Tuesday, July 28, 2020

A Year of New OBE Tricks - Part 1

A Year of New OBE Tricks - Part 1

by Bob Peterson

Wow. It's hard to believe it's already been one year since I published my fifth book, Hacking the Out of Body Experience: Leveraging Science to Induce OBEs. It was well received in the community. So far I've sold about 2,200 books and 200 audio books so far, and readers have consistently given it stellar reviews on amazon. Thank you guys! (And if you think you're going to get rich writing an OBE book, think again!)

Many authors, like me, never seem to actually "finish" a book. They just force themselves to draw an arbitrary line in the sand, press the "Send" button and within a week, regret they didn't add one or two more little things. So what else should I have added to Hacking? With 350 pages of OBE techniques, what could possibly be missing? Unfortunately, a lot. Sigh.

In the OBE-oriented world, ours is a journey not only of discovery and growth, but of learning, so it might be more important to ask: what new OBE tricks and tips have I learned or discovered in the year since the book's release? What new advice can I offer the would-be astral traveler?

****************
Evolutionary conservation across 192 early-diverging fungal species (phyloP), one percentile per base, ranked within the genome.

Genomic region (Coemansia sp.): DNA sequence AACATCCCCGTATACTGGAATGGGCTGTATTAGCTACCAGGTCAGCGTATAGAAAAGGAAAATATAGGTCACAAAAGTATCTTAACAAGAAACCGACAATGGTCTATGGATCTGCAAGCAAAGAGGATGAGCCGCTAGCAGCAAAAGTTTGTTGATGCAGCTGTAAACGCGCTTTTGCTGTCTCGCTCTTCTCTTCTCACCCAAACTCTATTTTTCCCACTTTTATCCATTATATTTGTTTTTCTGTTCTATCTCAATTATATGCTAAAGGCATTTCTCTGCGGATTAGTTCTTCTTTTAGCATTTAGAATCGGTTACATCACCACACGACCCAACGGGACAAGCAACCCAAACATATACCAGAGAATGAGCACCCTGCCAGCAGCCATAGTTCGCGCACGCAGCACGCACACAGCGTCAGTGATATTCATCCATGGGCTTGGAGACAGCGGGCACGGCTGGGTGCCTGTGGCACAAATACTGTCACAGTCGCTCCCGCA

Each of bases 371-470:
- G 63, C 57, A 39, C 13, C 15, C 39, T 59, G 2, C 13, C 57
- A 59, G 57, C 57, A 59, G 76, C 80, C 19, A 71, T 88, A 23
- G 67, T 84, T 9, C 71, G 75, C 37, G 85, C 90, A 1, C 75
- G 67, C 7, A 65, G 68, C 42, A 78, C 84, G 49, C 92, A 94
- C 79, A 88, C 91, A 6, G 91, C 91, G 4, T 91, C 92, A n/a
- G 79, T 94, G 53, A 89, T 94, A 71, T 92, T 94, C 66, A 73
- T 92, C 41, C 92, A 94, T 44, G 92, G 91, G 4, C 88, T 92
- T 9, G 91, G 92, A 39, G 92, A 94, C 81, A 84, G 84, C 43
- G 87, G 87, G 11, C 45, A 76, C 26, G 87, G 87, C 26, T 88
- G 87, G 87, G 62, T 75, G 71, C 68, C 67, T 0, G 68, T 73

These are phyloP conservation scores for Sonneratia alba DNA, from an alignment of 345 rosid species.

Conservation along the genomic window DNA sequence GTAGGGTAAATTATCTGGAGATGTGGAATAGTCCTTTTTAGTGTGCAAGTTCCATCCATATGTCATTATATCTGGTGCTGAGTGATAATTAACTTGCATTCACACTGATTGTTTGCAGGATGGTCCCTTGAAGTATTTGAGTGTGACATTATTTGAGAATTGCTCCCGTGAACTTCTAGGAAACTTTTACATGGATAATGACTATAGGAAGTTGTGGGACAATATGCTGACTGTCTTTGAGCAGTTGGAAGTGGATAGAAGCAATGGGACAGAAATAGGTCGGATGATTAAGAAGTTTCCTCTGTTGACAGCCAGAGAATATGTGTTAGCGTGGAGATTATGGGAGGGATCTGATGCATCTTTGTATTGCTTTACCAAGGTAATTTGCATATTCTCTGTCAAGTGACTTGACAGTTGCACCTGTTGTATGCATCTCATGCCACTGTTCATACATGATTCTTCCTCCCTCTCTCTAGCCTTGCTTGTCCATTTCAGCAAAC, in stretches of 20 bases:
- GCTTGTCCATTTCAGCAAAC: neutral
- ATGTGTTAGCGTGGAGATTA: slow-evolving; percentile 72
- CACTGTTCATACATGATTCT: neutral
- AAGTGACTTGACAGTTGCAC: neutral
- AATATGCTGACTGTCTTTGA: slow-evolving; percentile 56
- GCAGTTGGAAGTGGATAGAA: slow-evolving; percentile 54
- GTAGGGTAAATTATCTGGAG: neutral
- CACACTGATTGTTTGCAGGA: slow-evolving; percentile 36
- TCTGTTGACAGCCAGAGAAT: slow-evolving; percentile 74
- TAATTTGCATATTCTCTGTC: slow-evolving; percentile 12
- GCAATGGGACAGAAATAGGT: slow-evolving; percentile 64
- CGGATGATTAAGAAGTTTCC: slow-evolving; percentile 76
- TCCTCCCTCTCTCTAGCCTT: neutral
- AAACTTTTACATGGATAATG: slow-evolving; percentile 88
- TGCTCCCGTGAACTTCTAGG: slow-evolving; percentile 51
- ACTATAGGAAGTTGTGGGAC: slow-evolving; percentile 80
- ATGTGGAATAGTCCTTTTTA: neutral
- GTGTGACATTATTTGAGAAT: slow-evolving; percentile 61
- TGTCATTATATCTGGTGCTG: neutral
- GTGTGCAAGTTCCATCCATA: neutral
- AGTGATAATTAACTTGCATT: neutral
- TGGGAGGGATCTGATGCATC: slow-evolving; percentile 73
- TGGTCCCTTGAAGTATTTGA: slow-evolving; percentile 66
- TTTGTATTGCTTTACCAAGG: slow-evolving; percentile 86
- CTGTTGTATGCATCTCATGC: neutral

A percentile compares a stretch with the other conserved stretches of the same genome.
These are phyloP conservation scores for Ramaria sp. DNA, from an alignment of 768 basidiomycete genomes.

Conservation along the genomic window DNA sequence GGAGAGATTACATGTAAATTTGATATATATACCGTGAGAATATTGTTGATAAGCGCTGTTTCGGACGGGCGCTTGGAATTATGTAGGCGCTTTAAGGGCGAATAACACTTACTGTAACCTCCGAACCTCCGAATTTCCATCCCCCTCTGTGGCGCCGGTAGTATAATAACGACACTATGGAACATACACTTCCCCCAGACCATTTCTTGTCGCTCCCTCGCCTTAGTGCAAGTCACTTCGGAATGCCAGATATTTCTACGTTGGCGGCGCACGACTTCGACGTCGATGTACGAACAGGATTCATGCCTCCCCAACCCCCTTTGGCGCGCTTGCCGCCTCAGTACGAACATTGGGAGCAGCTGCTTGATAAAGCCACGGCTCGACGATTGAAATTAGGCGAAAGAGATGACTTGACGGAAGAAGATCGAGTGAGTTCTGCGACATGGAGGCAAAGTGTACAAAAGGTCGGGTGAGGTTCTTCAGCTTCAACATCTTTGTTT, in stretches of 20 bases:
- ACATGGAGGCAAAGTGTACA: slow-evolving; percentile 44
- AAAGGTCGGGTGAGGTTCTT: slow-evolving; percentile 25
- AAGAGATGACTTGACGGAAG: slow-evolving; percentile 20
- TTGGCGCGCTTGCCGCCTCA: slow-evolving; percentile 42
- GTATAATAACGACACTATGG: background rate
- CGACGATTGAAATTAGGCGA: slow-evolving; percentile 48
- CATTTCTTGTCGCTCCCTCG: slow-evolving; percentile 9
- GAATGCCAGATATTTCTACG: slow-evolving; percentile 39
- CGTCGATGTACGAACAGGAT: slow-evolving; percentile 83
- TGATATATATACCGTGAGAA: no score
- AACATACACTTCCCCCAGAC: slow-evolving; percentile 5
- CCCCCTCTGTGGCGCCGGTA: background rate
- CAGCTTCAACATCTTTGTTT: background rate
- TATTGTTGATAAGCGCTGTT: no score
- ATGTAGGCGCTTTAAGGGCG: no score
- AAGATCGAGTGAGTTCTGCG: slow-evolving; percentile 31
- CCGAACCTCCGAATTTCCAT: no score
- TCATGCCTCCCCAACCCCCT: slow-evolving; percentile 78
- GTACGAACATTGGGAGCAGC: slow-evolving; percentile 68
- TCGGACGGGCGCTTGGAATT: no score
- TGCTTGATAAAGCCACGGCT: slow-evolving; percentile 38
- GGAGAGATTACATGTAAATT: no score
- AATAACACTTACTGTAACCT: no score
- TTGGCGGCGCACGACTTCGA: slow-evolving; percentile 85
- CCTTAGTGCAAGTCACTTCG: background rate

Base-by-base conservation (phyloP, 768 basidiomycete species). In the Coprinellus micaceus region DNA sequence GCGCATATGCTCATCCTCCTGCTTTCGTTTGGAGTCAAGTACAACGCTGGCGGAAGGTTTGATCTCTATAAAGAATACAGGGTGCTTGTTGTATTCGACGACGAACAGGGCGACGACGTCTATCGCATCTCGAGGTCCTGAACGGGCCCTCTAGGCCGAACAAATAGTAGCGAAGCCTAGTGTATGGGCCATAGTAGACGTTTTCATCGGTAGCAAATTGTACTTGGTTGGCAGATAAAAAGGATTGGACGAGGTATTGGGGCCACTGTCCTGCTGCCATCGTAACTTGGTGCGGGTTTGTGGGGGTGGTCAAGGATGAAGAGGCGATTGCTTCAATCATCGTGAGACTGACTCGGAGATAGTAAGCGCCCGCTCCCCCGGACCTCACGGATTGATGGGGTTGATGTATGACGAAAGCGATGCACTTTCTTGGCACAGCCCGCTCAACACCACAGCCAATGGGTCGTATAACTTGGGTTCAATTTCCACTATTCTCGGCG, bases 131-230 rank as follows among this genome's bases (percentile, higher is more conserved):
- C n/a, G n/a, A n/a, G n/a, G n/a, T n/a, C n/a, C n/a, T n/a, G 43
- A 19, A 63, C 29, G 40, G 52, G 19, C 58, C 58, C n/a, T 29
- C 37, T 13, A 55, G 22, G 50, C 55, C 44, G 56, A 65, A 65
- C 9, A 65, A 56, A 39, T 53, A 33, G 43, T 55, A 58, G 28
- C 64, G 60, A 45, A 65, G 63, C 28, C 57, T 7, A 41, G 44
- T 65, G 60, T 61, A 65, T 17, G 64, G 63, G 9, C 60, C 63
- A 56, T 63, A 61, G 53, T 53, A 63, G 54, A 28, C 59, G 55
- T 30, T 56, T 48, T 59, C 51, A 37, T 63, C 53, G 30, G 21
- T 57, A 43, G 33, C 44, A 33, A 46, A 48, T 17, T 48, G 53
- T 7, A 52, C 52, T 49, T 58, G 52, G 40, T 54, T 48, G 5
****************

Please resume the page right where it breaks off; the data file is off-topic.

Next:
I want to share some of those with you in this article. In fact, I want to share so many that the article got too big. I decided to break it into multiple articles. If you're seriously dedicated to inducing OBEs, I know you won't mind. So let's begin.

Take naps

I've found that taking a nap in the middle of the day really helps induce OBEs. While I may have mentioned napping in the book, I don't think I placed enough emphasis on it. Napping also gives your brain a break so you can interrupt your sleep (with WBTB/Wake Back To Bed) without suffering too badly the rest of the day.

Try different relaxation techniques

One shortcoming of Hacking the Out of Body Experience is the way it presents relaxation techniques. I wrote a few pages about it in chapter 16 ("Preparing for Liftoff: Physical Preparation") but I feel I didn't go far enough. I wrote a blog article about relaxation techniques to present some of my favorite techniques, and I recommend you read it if you haven't already.